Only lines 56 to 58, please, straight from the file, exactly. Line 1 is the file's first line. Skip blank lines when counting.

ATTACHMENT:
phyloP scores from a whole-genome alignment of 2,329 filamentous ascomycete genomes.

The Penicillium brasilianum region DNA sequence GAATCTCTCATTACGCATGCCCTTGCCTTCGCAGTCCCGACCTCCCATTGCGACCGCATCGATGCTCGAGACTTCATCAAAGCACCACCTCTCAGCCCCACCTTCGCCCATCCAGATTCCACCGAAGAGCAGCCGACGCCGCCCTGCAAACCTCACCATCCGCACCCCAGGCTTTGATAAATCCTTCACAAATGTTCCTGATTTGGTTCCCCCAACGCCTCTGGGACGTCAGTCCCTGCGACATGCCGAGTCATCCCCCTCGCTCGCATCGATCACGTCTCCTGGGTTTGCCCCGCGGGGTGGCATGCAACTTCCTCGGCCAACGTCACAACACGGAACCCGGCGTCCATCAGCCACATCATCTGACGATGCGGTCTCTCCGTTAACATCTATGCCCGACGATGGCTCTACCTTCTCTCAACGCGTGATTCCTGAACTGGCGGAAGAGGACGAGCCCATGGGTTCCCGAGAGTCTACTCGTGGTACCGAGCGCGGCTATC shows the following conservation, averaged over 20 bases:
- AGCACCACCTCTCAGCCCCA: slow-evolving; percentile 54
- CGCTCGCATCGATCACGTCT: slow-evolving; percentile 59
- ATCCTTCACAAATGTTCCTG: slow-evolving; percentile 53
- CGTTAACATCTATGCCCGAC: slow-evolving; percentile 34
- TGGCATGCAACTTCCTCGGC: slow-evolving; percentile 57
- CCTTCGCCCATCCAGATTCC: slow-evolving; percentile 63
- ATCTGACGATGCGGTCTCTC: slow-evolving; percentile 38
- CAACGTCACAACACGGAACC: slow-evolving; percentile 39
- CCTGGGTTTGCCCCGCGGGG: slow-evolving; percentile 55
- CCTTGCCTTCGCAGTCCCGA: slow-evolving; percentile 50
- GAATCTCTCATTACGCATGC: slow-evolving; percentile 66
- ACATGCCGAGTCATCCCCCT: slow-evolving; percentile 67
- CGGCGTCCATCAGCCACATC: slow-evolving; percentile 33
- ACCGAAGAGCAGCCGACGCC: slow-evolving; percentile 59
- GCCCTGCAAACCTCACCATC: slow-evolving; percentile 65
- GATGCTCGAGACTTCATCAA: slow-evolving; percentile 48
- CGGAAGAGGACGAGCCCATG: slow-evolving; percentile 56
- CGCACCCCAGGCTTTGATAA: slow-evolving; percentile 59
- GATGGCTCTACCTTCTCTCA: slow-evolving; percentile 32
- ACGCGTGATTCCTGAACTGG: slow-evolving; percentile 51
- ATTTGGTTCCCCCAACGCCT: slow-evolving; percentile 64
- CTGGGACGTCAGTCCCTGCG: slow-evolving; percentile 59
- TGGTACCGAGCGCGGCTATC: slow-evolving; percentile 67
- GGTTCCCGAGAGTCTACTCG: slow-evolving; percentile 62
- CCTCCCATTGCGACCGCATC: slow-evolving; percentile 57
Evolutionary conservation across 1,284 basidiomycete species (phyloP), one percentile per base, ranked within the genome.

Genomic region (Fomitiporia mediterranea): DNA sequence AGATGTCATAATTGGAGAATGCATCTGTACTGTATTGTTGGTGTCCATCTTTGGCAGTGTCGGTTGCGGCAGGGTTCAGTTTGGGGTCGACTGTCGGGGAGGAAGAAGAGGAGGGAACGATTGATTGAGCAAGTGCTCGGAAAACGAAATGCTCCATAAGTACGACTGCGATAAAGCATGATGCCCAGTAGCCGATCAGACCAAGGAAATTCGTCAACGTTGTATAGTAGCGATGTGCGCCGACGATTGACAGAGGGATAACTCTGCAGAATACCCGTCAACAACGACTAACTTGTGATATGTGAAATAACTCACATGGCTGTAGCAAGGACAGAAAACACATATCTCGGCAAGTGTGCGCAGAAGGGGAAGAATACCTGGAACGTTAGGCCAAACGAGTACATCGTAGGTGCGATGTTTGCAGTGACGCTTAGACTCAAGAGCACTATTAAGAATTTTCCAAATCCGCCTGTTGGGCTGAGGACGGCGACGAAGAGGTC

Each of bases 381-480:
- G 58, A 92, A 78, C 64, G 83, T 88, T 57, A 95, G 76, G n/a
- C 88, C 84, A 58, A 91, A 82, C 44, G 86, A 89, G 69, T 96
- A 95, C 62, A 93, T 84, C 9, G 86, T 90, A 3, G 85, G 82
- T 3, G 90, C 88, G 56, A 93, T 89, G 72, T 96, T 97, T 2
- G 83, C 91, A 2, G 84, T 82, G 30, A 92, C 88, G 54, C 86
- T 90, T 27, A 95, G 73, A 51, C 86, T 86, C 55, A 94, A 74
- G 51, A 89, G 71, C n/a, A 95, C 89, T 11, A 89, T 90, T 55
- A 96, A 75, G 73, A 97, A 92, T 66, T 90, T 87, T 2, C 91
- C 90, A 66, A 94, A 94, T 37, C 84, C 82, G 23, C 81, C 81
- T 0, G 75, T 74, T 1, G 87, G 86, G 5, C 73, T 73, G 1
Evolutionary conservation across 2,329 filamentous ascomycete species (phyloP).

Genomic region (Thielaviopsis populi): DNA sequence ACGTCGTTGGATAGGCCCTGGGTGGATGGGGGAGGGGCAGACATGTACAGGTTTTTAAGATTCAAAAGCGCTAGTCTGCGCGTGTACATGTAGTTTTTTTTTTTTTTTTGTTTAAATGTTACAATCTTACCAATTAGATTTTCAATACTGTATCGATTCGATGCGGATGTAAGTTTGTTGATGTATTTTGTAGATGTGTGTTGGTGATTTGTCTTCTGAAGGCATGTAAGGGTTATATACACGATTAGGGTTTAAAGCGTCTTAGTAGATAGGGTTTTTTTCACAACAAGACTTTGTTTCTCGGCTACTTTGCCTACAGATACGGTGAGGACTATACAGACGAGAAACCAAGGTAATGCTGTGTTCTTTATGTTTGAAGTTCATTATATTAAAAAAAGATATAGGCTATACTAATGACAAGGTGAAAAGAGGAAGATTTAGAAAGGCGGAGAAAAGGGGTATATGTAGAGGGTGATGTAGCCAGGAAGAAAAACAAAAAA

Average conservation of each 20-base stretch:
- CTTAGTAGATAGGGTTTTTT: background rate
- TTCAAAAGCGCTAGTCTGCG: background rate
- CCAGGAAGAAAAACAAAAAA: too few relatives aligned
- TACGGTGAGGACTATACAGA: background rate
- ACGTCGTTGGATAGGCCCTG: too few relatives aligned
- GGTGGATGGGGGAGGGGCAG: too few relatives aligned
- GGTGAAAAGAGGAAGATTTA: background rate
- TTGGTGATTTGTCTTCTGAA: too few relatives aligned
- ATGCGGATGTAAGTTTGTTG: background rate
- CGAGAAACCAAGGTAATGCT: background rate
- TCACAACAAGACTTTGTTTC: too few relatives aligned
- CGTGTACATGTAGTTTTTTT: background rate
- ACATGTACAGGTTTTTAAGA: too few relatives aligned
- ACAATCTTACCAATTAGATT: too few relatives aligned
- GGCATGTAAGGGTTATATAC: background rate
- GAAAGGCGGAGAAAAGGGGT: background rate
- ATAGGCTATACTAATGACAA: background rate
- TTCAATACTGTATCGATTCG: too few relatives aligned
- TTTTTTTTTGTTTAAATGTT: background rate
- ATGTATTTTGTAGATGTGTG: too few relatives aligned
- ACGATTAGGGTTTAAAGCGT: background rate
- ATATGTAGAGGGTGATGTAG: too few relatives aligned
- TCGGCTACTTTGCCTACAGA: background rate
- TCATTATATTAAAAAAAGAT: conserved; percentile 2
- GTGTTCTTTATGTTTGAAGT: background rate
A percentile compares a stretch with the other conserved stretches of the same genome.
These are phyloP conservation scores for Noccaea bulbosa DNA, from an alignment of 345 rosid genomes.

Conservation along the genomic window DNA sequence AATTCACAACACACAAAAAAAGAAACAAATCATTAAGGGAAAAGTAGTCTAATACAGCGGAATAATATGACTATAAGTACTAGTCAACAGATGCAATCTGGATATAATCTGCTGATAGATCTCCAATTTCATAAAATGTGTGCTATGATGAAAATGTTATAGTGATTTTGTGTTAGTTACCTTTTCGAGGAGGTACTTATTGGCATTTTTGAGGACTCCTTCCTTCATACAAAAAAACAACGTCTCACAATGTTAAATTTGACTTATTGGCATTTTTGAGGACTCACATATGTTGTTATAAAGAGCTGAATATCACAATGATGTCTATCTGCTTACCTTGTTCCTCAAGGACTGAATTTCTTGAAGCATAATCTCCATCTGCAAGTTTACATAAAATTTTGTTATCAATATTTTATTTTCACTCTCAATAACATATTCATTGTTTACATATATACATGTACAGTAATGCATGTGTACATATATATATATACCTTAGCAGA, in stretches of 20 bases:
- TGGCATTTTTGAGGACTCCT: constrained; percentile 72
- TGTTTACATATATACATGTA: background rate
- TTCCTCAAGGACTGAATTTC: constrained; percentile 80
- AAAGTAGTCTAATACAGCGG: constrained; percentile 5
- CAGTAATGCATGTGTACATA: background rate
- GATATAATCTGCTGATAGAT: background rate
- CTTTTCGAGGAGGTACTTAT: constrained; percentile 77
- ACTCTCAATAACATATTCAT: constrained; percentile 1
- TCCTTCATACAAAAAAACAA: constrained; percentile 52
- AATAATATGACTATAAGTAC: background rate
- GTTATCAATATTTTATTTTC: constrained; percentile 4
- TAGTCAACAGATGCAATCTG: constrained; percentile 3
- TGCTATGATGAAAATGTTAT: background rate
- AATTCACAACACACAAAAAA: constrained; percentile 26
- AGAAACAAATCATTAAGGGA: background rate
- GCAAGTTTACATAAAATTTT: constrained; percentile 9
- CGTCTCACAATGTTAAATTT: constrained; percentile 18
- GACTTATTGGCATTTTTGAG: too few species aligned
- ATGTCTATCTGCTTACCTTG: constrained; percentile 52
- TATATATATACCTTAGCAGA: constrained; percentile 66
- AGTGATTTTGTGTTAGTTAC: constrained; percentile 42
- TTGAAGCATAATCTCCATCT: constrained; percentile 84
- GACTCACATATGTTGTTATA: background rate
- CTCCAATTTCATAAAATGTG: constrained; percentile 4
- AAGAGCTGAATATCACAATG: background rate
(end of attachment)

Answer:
- ACATGTACAGGTTTTTAAGA: too few relatives aligned
- ACAATCTTACCAATTAGATT: too few relatives aligned
- GGCATGTAAGGGTTATATAC: background rate